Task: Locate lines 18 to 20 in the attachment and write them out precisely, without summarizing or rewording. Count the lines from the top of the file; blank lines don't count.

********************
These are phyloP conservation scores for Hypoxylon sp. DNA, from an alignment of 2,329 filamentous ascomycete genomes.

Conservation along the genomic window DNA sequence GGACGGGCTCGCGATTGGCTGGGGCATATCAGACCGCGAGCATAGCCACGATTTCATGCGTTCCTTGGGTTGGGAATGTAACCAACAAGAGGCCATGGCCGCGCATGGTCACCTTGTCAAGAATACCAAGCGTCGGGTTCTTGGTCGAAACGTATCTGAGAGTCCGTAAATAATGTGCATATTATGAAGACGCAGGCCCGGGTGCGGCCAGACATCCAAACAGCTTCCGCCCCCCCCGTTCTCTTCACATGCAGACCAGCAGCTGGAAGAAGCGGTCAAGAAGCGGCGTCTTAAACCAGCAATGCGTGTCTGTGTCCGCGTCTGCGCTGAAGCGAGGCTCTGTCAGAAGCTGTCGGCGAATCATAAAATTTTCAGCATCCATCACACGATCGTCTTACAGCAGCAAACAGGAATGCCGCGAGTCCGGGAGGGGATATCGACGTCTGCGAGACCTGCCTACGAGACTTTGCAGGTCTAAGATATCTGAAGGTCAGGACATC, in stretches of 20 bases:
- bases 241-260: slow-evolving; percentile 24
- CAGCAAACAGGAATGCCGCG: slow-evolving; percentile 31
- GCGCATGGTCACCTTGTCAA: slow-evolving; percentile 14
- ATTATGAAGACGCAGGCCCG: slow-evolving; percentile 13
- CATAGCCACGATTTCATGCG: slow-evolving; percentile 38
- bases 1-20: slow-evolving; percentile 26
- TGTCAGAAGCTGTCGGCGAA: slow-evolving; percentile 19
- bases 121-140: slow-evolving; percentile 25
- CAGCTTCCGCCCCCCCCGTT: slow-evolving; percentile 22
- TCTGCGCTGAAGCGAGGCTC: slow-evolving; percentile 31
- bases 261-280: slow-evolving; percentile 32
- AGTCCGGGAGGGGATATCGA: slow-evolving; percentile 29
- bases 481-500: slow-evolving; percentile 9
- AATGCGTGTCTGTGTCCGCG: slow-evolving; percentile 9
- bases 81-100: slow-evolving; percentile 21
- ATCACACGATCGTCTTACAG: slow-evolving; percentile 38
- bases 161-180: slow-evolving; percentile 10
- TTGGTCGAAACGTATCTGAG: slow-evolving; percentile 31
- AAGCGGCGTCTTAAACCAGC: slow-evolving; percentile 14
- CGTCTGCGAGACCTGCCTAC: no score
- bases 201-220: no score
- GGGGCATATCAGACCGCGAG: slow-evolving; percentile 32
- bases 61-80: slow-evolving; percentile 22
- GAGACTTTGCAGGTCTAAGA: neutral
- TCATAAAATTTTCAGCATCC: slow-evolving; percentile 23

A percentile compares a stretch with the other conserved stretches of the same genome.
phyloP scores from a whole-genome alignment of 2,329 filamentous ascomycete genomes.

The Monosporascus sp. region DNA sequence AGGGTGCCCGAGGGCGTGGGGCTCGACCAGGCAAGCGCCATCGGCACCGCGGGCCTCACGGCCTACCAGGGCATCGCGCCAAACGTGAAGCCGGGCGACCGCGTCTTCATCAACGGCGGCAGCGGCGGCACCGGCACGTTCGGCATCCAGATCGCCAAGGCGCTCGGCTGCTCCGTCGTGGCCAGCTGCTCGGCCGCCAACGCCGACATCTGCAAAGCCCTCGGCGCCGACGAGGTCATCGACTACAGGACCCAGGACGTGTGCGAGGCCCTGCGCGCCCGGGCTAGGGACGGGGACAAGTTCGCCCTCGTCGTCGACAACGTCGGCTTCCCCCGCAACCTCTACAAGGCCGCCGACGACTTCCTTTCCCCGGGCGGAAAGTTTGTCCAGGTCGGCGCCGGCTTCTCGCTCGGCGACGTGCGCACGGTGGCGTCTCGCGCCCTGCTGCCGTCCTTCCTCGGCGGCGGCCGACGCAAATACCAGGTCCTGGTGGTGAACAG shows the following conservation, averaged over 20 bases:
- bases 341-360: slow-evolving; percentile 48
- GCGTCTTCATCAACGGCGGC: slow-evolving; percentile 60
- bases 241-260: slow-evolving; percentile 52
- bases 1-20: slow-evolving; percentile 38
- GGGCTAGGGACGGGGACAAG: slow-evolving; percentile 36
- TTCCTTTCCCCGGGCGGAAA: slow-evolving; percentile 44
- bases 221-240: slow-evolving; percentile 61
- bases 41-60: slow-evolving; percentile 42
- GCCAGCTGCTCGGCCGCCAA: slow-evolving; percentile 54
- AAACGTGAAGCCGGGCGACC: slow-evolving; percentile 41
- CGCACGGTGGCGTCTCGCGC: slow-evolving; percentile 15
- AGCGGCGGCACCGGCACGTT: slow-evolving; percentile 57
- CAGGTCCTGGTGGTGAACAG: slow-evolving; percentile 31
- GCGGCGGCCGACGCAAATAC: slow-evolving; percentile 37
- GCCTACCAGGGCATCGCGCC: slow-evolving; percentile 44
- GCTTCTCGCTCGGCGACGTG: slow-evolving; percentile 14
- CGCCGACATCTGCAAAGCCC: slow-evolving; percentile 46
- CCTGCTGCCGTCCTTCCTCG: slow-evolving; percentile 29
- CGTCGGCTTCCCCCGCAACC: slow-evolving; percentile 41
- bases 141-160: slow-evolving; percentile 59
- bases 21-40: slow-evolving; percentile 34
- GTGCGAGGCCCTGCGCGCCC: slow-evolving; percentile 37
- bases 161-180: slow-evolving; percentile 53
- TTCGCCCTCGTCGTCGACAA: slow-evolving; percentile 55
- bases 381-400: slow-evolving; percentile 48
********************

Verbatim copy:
- ATCACACGATCGTCTTACAG: slow-evolving; percentile 38
- bases 161-180: slow-evolving; percentile 10
- TTGGTCGAAACGTATCTGAG: slow-evolving; percentile 31